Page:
Bynum Shaw, long-time professor of journalism at Wake Forest University and author of the fourth volume of the university’s history, died at his home in Winston-Salem on Aug. 27 after an illness of several months. He was 78.
An Alamance County native who grew up in the Wilmington area, Shaw became the director of journalism and creative writing programs at Wake Forest in 1965, after distinguishing himself as a Washington and foreign correspondent at the Baltimore Sun. He retired in 1993.
The memorial service will be held at 1 p.m. Thursday, Aug. 30, in Wait Chapel on the campus of Wake Forest.
He entered Wake Forest in 1940 on a debating scholarship. Two years later, he volunteered for the U.S. Merchant Marines, returning to Wake Forest after World War II to complete his bachelor’s degree. In his senior year, he was editor of the Old Gold & Black, the student newspaper. He later spent many years serving as the student newspaper’s faculty advisor.
He started his journalism career at the Virginian-Pilot in Norfolk, Va. He later moved to the Baltimore Sun, where he spent several years as a reporter, Washington correspondent, European correspondent and editorial writer.
Shaw wrote, “The History of Wake Forest College, Volume IV 1943-67.” He also wrote four novels, “The Sound of Small Hammers,” “The Nazi Hunter,” “Days of Power, Nights of Fear” and “Oh, Promised Land.” His non-fiction books include, “Divided We Stand: The Baptists in American Life; a History” and “W.W. Holden: a Political Biography,” a book he wrote with Wake Forest professor E.E. Folk about North Carolina’s Reconstruction governor. He contributed to Esquire, the Sunday New York Times, the New Republic and many other newspapers and magazines.
Shaw was known for his intense commitment to his students, and maintained friendships with countless students long after they graduated. In 1986, he received Wake Forest’s first Jon Reinhardt Award for Distinguished Teaching.
“Bynum Shaw was a member of an important generation of Wake Forest students who went on to distinguished careers in newspapers, magazines and publishing,” said Edwin Wilson, senior vice president at Wake Forest and a long-time colleague of Shaw’s.
“He genuinely loved Wake Forest-that comes across in the history he wrote and also in his friendships with faculty and with his former students,” Wilson said.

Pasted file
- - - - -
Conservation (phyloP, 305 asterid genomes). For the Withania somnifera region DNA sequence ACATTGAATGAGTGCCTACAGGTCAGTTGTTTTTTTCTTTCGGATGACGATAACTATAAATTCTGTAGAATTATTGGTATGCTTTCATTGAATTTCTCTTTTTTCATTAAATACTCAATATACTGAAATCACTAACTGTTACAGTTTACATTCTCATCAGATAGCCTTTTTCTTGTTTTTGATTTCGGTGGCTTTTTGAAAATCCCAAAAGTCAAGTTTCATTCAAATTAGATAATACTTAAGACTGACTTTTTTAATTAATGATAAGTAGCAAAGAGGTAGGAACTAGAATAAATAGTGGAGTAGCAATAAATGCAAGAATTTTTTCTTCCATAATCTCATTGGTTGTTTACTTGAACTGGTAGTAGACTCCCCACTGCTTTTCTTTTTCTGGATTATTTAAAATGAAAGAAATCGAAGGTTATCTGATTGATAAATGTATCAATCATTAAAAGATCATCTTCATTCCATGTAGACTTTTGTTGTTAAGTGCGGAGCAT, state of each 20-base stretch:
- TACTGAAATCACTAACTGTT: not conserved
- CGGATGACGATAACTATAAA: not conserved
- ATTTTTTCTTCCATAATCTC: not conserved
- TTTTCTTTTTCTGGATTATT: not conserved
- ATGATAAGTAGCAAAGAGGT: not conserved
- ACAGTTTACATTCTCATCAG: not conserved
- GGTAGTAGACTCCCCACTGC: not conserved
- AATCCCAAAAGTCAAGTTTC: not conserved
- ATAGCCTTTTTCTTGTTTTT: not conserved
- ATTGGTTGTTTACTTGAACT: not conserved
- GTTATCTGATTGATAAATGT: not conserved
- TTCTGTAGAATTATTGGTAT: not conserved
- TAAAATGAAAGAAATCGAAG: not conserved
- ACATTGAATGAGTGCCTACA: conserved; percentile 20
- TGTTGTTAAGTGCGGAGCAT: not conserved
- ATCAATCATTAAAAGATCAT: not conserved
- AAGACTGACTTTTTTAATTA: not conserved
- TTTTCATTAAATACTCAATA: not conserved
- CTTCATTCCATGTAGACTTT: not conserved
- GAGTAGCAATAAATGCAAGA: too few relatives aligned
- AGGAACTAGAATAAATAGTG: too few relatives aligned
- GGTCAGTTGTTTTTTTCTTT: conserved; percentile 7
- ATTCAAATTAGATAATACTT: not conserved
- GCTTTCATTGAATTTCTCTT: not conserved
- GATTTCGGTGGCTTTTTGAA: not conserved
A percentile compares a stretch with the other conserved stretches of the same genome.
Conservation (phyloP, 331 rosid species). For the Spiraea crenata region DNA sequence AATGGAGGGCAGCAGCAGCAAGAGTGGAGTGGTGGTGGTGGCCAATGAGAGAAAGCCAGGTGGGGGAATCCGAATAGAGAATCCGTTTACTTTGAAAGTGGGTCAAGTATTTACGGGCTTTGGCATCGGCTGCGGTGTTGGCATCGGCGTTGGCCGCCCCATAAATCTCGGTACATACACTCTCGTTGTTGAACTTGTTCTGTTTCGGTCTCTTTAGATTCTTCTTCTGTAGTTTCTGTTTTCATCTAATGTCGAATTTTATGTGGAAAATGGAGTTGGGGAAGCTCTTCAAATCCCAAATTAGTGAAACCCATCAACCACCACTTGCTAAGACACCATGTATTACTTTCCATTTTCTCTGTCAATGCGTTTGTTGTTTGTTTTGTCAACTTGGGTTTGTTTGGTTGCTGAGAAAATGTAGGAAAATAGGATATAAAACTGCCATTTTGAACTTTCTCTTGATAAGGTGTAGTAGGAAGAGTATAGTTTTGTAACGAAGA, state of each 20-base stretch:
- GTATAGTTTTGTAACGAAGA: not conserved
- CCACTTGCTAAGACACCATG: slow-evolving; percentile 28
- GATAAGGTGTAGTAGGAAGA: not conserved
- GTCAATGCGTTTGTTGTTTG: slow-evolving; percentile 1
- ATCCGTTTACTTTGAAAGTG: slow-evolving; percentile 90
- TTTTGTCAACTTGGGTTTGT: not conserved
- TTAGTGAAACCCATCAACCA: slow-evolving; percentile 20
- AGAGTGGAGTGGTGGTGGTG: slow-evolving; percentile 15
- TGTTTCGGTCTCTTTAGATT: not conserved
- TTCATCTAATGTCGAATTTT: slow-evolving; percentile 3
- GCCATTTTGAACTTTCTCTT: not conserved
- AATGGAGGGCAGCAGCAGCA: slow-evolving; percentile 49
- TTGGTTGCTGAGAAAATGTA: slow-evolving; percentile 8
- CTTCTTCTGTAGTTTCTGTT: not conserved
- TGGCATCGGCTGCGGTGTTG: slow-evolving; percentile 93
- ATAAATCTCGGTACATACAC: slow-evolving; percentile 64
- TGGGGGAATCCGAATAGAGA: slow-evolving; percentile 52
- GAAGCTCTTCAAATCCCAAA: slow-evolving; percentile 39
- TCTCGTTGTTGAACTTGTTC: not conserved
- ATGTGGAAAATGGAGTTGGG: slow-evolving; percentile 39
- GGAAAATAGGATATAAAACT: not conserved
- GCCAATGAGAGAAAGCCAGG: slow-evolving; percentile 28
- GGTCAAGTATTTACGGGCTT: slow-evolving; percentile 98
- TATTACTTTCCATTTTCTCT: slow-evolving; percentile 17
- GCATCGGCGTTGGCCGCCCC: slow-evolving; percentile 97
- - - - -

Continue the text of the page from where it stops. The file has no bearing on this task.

Shaw inspired Wake Forest graduate and Time magazine correspondent, Douglas C. Waller, to become a journalist.
“Bynum was my mentor, he was like a second father to me,” said Waller, who is also the author of non-fiction books on U.S. military-including this year’s “Big Red: Three Months on Board a Trident Nuclear Submarine.”
“I was always calling him, asking him for advice,” Waller said. “He always presented the ideal of what journalism should be.”
Wake Forest graduate Michael Riley, the editor of the Roanoke Times and former Time bureau chief and correspondent, was also inspired by Shaw’s approach to journalism.
“He was smart and skeptical, but never cynical, because he realized the great power of journalism-and journalists-to make the world a better place,” Riley said.
“Bynum was, in many ways, a refreshing counterpoint to the stereotype of the brash and arrogant reporter,” Riley said. “He spoke softly, thought deeply, read widely and questioned carefully. And, by example, he taught us to take the same approach to our craft.”
“He was wonderfully humorous and ironic,” said Robert Shorter, professor emeritus of English and former English Department chairman at Wake Forest.
Shaw taught Shorter’s son, Geof, now with The Charlotte Observer, who was influenced as a student by the journalism professor.
“I told Bynum, ‘If just one student talks about me the way that my son talks about you, I’ll be a lucky man,'” Shorter said.
Memorials may be made to Wake Forest’s Bynum Shaw Prize in Journalism, c/o the Wake Forest Department of English, P.O. Box 7387, Winston-Salem, NC 27109 or by using the University’s on-line giving website. Gifts may also be made to a charity of the donor’s choice.
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